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Monday, October 15, 2012

Game Play: XCOM Enemy Unknown

I know I haven't been blogging much on Cathode Tan, but you had to know I would write about this game.  The original XCOM (aka UFO: Enemy Unknown)  is almost certainly my favorite game of all time, and I've played it on an Amiga, a PC, a Mac and PlayStation.  Even as emulators brutalized the experience, I found it irresistible to return to the fight against the alien threat - usually resulting in the lethal reduction of my own forces.

The allure of the original game is difficult to overstate.  One might think that the game's mechanics are so old school that the strengths would be self-evident, kinda like saying "Pac-Man was addictive".  However, the real test at how subtly the original XCOM balanced the core design between management, turn based strategy and war strategy is more evident in the string of failed XCOM sequels.  It seemed that nearly any change to the formula, be it simplification, complication, adding real time movement, or even changing out the types of enemy - would throw the whole thing off.

So it is pretty fair to say that the job Firaxis had before it was a daunting one ... the original was already an incredibly complicated game with a winning formula and a completely rabid fanbase.

As a member in good standing in that rabid fanbase, how did I think they did?

Best Remake Ever

No joke, this game is incredibly impressive in updating the design of the original game for the modern age.  What has been streamlined should have been streamlined, what has been kept should have been kept, and what has been added should have been added.  Everything done under Firaxis' hand feels like the intentional stroke of a surgeon - not some sloppy edits or cuts made to fit a similar experience under some budget or time constraint.

Let's take a specific example: you only get one base.  I can't imagine how controversial of a decision this one piece of design alone might have been for the team.  In the original XCOM, starting up new bases was a core mechanic - it allowed you to spread your coverage out, swap resources around, attack UFO's more effectively.  It also felt realistic, as if you had to keep your strategy broad and wide to stretch out the entire globe.

So what does forcing one base do?  It greatly simplifies the base management mechanics, however since there are strike bases already setup around the globe ... you lose practically nothing from the overall base mechanic.  And with one base, Firaxis is able to consolidate a lot of menu and UI choices that otherwise felt like a burden.  I am glad not to have to check ammo supplies at every single possible turn just in case that HE heavy I rely one would go out useless on the next mission.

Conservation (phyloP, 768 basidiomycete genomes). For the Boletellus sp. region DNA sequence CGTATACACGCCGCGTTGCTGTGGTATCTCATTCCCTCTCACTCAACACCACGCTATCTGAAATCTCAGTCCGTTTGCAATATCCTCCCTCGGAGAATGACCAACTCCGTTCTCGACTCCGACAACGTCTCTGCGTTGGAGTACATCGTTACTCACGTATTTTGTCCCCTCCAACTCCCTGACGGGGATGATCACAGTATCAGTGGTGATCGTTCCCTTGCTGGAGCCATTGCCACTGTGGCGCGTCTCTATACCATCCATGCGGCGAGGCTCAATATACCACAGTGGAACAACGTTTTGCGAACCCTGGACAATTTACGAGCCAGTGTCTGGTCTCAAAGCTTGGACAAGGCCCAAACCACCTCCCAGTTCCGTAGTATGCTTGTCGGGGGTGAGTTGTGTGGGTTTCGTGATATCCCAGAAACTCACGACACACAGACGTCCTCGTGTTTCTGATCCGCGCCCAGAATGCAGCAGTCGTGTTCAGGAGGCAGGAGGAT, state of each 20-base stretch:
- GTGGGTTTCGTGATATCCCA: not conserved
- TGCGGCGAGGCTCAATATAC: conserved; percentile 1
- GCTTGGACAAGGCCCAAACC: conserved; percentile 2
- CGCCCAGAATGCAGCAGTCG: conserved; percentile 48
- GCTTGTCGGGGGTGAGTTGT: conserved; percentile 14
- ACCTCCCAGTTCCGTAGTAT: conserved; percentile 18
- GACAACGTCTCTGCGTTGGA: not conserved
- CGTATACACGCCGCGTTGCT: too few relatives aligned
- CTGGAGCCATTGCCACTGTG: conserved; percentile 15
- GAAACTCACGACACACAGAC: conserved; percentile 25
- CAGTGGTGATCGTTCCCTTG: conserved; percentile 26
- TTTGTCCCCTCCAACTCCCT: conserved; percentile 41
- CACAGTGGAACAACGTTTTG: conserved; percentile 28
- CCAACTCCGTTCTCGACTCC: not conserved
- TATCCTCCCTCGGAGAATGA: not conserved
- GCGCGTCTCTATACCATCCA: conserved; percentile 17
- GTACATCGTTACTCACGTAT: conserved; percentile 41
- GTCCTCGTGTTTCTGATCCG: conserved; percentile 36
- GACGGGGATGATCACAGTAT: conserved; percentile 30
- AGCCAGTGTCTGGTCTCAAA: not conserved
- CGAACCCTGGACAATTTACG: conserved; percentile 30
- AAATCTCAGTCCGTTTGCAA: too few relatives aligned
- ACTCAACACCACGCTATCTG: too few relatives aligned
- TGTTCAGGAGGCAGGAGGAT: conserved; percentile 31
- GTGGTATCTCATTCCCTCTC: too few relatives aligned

Memorial Wall

In the past, I used to say that I didn't really care how someone updated XCOM ... make a shooter, an RTS, a board game - don't care.  Just make me care when a soldier dies.  This was one of the most incredibly impressive parts of the original game - you got attached to soldiers who fought well.  It took time to train those people, and when got their head chopped off by a Chryssalid - you really felt it.  Firaxis clearly understood this - and they warn you early on that losing squaddies is probably going to factor into plenty of missions.  While I think a lot of the streamlining on the base management works very well, the true test of an XCOM remake is how you, the commander, interacts with the squad.  I'm actually willing to say that the RPG style ability tree introduced here is a real improvement - it clearly identifies the growth of a squad member from rookie to Major and adds even more attachment for the player.

So it's perfect then?

From a purely mechanic or game play point of view, I have only a few complaints.  Probably my biggest one is that while scientists seem to have equal footing with other aspects of base management, I think they're actually hugely devalued in the game (at least on normal difficulty).  I didn't once need to construct another laboratory or seek out additional scientists and I frequently had no research projects to work on.  This seemed a striking difference to the original where trying to balance between being able to research and being able to build was always difficult.

Also, I wish there had been more emphasis on the narrative in general.  Especially towards the end.  The end cinematics kind of feel like just an excuse to roll some credits with no real emphasis on epilogue.  Plus, as an extremely specific example - I think the climatic end battle feels a bit lazy ... particularly the very last one which seems to suffer from the old Dungeon Master "screw it, I'm making this interesting by making it three times as hard" to it.

The wrong kind of bug hunt

But those are small, specific critiques - the biggest problem with XCOM is the number of bugs apparent in the game.  I stopped producing tanks, one of my favorite tools, because of the number of times they would not be able to be added to a mission.  I had one mission where the wrong textures were loaded, creating a weird trippy LSD experience.   I had squad members disappear and at least one mission completely lock up the game.  These aren't small bugs, they were ones that were really impacting the game in general and I really hope Firaxis is hot on a fix for them.


But still - best remake ever.  Highly recommended, for everyone.